All knowledge is good knowledge, Pet said.
I don’t know if that’s true, Jam thought back. It doesn’t feel true right now.
Truth doesn’t care if it feels true or not. It is true nonetheless.
in the world of books and publishing, some titles are marketed as YA with the expectation that they will have crossover appeal into the adult market, and some are intended to pull in strong-reading tweens looking to grow out of their middle grade options.
this one feels like it was written for the younger half of the YA audience.
because this is internet, i feel like i have to throw up a shield before i’m even attacked by clarifying what should be some very obvious things about that statement, like 1) this is an observation, not a criticism, because there need to be books for every age group and reading level and that excellent books exist across every genre and in every age category, and 2) i’m not saying this one doesn’t have appeal for adult readers, or even that i didn’t personally enjoy it, but overall, me-as-adult-reader felt that the message was a bit facile for a grown person/seasoned reader and would be considerably less-so to younger readers.
this is the first title from PRH’s Make Me a World imprint, and their own mission statement’s language suggests they are targeting a younger-than-teen audience:
MAKE ME A WORLD is an imprint dedicated to exploring the vast possibilities of contemporary childhood. We strive to imagine a universe in which no young person is invisible, in which no kid’s story is erased, in which no glass ceiling presses down on the dreams of a child. Then, we publish books for that world, where kids ask hard questions, and we struggle with them together, where dreams stretch from eons ago into the future, and we do our best to provide road maps to where these young folks want to be. We make books where the children of today can see themselves and each other.
you can read the rest of it here
it’s a great idea for an imprint, with today’s increased demand for diversity and representation and #ownvoices in reading materials; “creating a conversation between the kinds of people who live in more than one world, and inviting young readers to make their own,” because if we want to start making better people than the ones we have now, the younger they are exposed to a range of cultures and experiences, the better. the central character in Pet is a black trans girl with selective mutism, and the book also features a hunky librarian who uses a wheelchair and a polyamorous relationship with a nonbinary person, so it’s working the diversity angle for sure, but it’s doing it pretty quietly—these characters and relationships exist because they exist in this and all worlds, but the bare fact of their existence is not the story’s focus.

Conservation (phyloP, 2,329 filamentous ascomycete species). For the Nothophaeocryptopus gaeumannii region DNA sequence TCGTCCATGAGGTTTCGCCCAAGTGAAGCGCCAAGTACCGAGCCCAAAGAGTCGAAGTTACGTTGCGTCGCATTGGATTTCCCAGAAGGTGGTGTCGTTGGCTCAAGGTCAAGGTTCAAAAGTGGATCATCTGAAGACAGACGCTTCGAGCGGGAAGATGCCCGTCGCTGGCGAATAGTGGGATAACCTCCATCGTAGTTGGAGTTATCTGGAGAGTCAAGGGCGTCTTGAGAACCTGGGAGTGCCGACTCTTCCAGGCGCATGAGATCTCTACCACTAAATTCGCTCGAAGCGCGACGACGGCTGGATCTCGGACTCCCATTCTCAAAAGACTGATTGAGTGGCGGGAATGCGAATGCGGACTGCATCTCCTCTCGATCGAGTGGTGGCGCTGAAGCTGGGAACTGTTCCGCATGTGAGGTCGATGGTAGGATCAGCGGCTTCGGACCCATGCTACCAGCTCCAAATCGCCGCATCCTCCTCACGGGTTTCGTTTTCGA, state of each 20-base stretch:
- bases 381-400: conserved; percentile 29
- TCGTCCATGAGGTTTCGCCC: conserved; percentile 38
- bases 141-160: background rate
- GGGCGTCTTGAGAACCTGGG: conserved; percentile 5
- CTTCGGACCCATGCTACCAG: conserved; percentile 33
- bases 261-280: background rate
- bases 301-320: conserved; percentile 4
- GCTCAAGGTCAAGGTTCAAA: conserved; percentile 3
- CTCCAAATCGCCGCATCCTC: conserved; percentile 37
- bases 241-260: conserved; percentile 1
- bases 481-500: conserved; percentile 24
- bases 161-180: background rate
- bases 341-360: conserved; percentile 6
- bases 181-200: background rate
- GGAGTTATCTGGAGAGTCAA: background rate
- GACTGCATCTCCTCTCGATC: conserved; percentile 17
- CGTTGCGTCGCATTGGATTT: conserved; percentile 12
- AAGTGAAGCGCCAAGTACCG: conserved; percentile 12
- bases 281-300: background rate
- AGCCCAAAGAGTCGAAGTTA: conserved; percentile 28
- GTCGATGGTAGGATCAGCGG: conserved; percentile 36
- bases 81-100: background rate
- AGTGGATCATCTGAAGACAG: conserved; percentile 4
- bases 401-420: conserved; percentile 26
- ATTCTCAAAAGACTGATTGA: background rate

the focus is…monsters.
it’s set in a near-future utopian city called lucille, and all of our contemporary problems and divisive conflicts appear to have been fixed: firearms banned, nationalism and religion eradicated, crime=solved for, with major leaps and bounds in medical technology that allows trans kids like our protagonist jam to ease into their true selves with a minimum of physical or psychological distress, and—most importantly—the complete elimination of ‘monsters’ in the world; where ‘monsters’ is a stand-in for all kinds of evil, and ‘angels’ are those who fought—and won—the monster-ending revolution.
the process by which all of this happened is brisk and glossed-over:
It was the angels who took apart the prisons and the police; who held councils prosecuting the former officers who’d shot children and murdered people, sentencing them to restitution and rehabilitation…The angels took the laws and changed them, tore down the horrible statues of rich men who’d owned people and fought to keep owning people.
jam’s generation is the first to be monster-free, and while talking about monsters is generally discouraged in lucille, jam’s mother indulges her, emphasizing the moral relativism of lucille’s ‘angels’:
“It not easy to get rid of monsters,” she said. “The angels, they had to do things underhand, dark things.”…”You can’t sweet-talk a monster into anything else, when all it does want is monsterness. Good and innocent, they not the same thing; they don’t wear the same face.”
but of course, in a world without monsters, no one will recognize a monster when they see one, and there’s a danger in overprotection, in encouraging ignorance of the shapes monsters can take.
…when you think you’ve been without monsters for so long, sometimes you forget what they look like, what they sound like, no matter how much remembering your education urges you to do. It’s not the same when the monsters are gone. You’re only remembering shadows of them, stories that seem to be limited to the pages or screens you read them from. Flat and dull things. So, yes, people forget. But forgetting is dangerous.
Forgetting is how the monsters come back.
spoiler alert: there is a monster at the end of this book.
as far as basic plot, characterizations, and message, this is well-suited for a strong middle grade to YA audience. some of it will seem oversimplified to old-fogey readers like me, but there’s a lot of beautiful writing here, and with references to hannah arendt and gwendolyn brooks, it’s got some sophisticated bones running through it.
i may not have loved it, but i liked it enough to make a this-month promise to finally read my copy of Freshwater; emezi’s adult debut from last year. this is also the month i will get older and even more fogey-ish, so hooray for that, i guess.